I should start at the beginning. When I was younger, I never wanted to have kids. My dream was to be a nun and live by myself in a house on the beach. And on particularly difficult days, I will confess to occasionally fantasizing about curling up with a book and a giant bowl of ice cream in that quiet beachside home.
Eventually (somewhere around high school) I left that dream by the wayside, and I decided a life of celibacy was not for me. I will blame it on my changing hormones. My desire to be a wife and a mother only grew as the years went by. I had a vision of what it meant to be a good mother. My criteria and my expectations were most likely based on my experiences with my own mother as well as a combination of every sitcom mother from Roseanne to Maggie Seaver.
Being your typical Type A personality, I had this vision in my head of perfection. And of course, I knew I was the one person who could pull it off. I would get everything right by my children.
Then reality kicked me in the head. Most of the time being a mother feels like barely keeping your head above water, your arms and legs flailing frantically in every attempt not to drown. All of my expectations of motherhood were almost immediately replaced by the day-to-day experience of real life.
I will actively play with my children. Most of the time playing with kids is NOT fun. I don’t like it. I can only play Chutes and Ladders for so long before my eyes start to cross and I want to throw those little pieces across the room. I may have even cheated a time or two and let my daughter win just so the game would be over. Crashing cars and driving them through the house is just as mind-numbing with the added benefit of also hurting my back and knees. Most of the time if one of the kids wants to play, I will direct them to a sibling. That’s why we had more than one kid in the first place, right? So they would always have someone to play with.
I will never yell at my kids. I almost laughed out loud as I was typing that sentence. Though there are definitely times I feel bad for having yelled at my children, there are just as many times that the yelling was needed and justified. For instance, “Don’t put that in your mouth!” “STOP!!” “Poop stays in the diaper!” “Don’t touch that!” I can think of a million situations where things absolutely need to be yelled.
I will never feed my children fast food or give them junk food. In those crazy early years of pregnancy and babies, there were definitely times I just needed that easy mealtime fix for my kids and myself. Sometimes, and I am embarrassed to admit it, a happy meal was the answer. I will also admit that the promise of candy can get the unruliest child to behave when needed.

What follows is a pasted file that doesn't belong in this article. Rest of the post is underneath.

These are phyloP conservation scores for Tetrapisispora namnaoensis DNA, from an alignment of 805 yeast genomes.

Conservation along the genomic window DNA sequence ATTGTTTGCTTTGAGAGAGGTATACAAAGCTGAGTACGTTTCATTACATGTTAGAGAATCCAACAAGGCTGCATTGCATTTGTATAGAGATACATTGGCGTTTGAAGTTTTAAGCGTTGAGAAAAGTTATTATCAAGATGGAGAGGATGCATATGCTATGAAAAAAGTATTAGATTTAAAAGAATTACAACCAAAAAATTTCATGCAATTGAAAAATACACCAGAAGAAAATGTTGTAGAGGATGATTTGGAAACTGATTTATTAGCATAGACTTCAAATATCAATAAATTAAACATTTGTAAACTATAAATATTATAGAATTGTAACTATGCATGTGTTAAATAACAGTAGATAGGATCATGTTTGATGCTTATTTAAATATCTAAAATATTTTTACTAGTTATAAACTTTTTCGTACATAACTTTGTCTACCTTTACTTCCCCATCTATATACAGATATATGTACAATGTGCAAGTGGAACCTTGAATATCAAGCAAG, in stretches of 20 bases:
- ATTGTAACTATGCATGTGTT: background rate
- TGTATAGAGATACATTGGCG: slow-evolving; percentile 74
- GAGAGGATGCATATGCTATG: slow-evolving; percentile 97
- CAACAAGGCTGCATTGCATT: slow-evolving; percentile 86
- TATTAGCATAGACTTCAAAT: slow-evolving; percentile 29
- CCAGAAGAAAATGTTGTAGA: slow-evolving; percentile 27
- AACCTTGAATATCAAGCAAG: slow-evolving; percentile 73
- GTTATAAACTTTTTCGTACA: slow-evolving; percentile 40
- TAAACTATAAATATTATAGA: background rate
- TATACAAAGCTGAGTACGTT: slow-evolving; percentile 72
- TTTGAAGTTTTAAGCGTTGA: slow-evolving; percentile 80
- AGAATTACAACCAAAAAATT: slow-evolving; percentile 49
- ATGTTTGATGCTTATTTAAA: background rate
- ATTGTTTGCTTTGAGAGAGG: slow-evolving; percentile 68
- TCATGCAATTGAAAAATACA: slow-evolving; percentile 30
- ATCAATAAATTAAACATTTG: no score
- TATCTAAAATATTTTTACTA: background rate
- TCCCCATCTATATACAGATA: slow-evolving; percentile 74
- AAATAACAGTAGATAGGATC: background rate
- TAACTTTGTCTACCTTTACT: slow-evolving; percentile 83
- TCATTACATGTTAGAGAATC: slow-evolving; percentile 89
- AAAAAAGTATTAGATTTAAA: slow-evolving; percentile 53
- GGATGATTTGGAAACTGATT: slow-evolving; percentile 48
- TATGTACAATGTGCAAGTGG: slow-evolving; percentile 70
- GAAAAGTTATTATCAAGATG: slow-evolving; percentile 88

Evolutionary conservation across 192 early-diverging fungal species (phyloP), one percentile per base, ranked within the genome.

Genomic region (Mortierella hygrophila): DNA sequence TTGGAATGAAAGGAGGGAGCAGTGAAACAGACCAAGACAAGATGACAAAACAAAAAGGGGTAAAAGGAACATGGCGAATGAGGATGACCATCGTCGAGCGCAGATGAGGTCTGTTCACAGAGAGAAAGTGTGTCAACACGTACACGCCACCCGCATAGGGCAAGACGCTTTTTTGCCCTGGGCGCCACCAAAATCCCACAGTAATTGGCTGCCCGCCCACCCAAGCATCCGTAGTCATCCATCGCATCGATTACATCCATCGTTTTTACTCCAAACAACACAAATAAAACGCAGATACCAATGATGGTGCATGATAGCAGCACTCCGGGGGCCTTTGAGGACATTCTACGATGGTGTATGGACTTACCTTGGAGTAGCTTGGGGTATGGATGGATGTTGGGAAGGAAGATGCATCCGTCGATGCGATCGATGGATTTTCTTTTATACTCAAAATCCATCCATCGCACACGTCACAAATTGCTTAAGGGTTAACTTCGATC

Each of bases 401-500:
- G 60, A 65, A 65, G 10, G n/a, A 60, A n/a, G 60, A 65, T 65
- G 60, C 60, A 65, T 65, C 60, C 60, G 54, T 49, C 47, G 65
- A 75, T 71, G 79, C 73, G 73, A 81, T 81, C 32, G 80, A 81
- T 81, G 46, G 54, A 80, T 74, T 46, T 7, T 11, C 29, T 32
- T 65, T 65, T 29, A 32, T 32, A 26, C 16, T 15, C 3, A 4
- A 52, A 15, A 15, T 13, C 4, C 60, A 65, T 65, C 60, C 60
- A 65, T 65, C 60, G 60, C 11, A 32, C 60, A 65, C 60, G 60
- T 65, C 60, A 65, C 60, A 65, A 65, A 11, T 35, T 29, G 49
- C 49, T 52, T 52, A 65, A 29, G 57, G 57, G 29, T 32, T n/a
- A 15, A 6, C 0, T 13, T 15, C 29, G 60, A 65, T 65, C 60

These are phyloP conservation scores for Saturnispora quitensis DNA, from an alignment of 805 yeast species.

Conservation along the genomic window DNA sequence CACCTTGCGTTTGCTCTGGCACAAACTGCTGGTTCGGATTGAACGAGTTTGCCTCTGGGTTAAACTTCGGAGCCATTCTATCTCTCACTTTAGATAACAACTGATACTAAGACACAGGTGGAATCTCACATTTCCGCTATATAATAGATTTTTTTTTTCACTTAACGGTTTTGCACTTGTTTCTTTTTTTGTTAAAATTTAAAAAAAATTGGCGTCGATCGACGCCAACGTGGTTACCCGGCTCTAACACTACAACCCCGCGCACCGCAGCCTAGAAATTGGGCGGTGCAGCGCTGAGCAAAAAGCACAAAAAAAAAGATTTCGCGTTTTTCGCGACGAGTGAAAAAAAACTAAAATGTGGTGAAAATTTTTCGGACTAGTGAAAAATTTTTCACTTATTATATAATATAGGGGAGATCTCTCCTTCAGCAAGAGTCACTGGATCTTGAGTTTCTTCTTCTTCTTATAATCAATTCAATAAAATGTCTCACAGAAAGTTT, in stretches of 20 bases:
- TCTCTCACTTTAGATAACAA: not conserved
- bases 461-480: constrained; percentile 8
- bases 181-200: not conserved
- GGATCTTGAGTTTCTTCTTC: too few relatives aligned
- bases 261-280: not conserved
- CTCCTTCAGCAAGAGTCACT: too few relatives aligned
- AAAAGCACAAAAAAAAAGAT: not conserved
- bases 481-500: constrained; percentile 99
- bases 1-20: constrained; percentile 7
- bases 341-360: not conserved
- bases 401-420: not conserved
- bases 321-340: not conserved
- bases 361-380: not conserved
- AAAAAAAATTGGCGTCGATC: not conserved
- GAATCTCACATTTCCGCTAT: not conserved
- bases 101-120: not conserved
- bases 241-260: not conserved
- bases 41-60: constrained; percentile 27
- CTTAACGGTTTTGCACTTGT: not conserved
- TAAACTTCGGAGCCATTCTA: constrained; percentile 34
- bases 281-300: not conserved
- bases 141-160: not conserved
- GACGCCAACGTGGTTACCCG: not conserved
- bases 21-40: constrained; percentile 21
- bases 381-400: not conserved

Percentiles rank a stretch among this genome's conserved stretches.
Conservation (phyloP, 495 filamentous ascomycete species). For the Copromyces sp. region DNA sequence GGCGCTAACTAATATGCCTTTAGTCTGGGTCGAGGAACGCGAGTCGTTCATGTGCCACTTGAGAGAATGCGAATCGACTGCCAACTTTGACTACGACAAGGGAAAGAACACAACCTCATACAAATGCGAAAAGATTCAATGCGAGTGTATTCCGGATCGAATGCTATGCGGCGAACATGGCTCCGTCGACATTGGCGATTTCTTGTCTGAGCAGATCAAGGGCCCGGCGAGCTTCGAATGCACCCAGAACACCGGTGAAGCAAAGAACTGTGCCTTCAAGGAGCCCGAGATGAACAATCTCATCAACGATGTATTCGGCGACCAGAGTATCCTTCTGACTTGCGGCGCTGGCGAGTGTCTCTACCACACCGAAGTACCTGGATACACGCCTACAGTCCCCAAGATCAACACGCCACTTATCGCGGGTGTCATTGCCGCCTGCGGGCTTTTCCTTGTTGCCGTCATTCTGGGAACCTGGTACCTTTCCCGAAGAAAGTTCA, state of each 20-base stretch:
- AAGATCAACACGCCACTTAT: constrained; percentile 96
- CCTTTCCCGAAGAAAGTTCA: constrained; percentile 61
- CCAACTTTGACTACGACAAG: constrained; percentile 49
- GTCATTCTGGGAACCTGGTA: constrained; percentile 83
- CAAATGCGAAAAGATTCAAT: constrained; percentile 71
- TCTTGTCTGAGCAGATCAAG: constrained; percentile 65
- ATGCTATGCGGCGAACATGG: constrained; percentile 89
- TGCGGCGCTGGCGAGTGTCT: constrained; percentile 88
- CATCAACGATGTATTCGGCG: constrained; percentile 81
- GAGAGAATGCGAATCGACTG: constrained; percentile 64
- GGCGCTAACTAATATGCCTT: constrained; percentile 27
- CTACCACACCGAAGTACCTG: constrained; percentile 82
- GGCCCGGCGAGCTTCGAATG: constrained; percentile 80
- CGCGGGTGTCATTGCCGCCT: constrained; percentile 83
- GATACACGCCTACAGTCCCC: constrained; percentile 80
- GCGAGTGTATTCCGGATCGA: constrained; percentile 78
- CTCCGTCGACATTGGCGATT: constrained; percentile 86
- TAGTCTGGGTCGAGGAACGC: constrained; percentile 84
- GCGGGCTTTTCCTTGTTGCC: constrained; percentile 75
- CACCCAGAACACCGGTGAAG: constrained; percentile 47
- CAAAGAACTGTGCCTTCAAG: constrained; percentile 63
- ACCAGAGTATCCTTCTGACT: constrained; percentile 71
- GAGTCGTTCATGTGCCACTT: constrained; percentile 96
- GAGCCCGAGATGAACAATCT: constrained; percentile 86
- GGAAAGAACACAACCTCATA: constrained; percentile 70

I will make a home cooked meal every night. Does a frozen pizza count as home cooked? While we certainly try to eat a family dinner most nights, sometimes it’s hot dogs and mac and cheese.
I will drop everything when my kids need me. I will preface this by saying, if it’s a true emergency, of course I will be there in an instant. That being said, my kids need to learn patience. Sometimes if I am working (or listening to my favorite song, reading a good book, watching Days, etc.) my kids need to wait for me to tie their shoes, cut an apple, or wipe their butt.
I will never leave the house looking like that. When you need milk and eggs or you need to take one of your kids to the doctor but you haven’t slept in 30 hours, you will absolutely leave the house in your pajamas with no make-up on and your hair in a ponytail.
I will never bribe my children to behave. Let’s face it bribery works. When you’re pulling out your hair trying to figure out a way to reason with a three-year-old, the promise of candy or a new toy definitely gets the job done.
I will limit my children’s screen time. Some days it is just easier to get things done when the kids are occupied. Whether it’s a movie or a computer game doesn’t matter. What matters is that I am able to fold the laundry, write a blog post, or just take a nap on the couch. And during a winter in Wisconsin, iPads, TVs and computers are a lifesaver.
I won’t sweat the small stuff. Truth be told, I sweat the small stuff A LOT! I blame it mostly on my Type A personality, but crumbs on the floor bother me. I try to see the big picture, but most of the time I actively struggle to look past the unwiped counters, the Legos on the floor, and the countless blanket forts.
So over the last 13 years I have had to completely abandon my idea of what it means to be a good mother. Perfection is unrealistic and unattainable. But knowing that I love my children beyond belief and only want what’s best for them is perfect enough for me.